A much better approach would be to try to target just the excessively low payoff research. Crucial to targeting this research is the realization that the resources used to “finance” all this marginal research come, not from grants, but from lower teaching loads. In other words, the cost of this research is the time that the professors could have spent teaching. Imposing higher teaching loads would be the most effective strategy for reducing excessive research. We address strategies for increasing teaching loads elsewhere in this volume, so we will not repeat them here.
Other than increasing teaching loads, one other proposal has been put forth to reduce the amount of research. If colleges were to voluntarily restrict the materials they would consider when hiring or promoting professors, the publication arms race could be brought under control. As Bauerlein notes:
Departments don’t put that minimum in writing, and they leave wiggle room for exceptional cases of one kind or another. But the fuzziness of the provision makes it all the more insistent. Not knowing exactly how much they should publish, uncertain as to whether five superb scholarly essays but no book will suffice, junior professors overcompensate and publish all the more.
Clearly outlining research expectations will help ensure professors do not make this mistake of overcompensation by conducting excessive research. Since a good deal of research is done simply to secure a job or achieve tenure, institutions can individually pledge to look at no more than, say, his or her five most cited publications or perhaps no more than 150 pages of scholarly work, when making promotion or tenure decisions.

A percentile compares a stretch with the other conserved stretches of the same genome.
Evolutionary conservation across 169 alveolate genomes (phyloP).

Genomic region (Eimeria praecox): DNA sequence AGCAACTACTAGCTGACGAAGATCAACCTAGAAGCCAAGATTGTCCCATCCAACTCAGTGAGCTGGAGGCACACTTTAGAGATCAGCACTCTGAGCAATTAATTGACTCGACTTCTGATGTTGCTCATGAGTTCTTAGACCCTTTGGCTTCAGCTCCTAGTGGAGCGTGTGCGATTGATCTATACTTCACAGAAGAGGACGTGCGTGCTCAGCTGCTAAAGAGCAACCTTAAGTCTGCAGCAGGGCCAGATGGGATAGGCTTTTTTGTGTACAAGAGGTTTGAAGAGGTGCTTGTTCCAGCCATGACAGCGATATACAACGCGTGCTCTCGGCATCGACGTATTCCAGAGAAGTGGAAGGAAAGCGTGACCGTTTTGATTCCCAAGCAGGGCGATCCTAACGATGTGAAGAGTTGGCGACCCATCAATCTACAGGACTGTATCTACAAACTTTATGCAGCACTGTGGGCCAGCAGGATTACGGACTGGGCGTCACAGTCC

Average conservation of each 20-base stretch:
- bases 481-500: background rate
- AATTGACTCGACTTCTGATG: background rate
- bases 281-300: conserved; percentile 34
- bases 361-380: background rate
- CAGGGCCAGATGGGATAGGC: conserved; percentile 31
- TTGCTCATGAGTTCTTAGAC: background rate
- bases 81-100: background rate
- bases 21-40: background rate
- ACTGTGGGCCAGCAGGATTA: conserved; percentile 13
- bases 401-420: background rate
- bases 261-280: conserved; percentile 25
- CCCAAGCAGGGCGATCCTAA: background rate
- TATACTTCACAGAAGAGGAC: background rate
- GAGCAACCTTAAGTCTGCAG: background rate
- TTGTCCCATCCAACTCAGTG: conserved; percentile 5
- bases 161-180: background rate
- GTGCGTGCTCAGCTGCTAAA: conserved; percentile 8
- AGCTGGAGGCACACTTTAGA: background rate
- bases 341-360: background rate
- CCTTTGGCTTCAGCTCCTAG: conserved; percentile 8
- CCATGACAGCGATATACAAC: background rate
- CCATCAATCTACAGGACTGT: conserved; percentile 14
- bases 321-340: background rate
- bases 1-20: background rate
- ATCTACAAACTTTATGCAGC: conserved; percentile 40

Academic research has become a more important priority in higher education. The growing demand for research crowds out time that professors would otherwise spend on teaching related activities, resulting in a diminished focus on students, as well as an increase in costs.
The federal government’s growing interest in and financial support for research has accelerated this trend. However, the primary cause is the competition among universities to distinguish themselves, with excellence in research, one of the few ways for them to stand out. Because institutions are rewarded for research, they structure their employment policies (particularly tenure) to encourage research by faculty.
While research can advance the frontiers of human knowledge, too much of the research done today, such as the 20,000+ pieces on Shakespeare, fail to do so and are of little social value. This imposes significant costs to the extent that such research both detracts from student learning and contributes to the growing costs of higher education.
The main method for combating excessively low payoff research is to increase teaching loads, which would shift the energies of faculty towards students. Another option would be to limit the number of either publications or pages that will be considered by hiring and tenure committees. Colleges must be encouraged to reduce the emphasis they place on research so that the quality of teaching can be improved and costs lowered.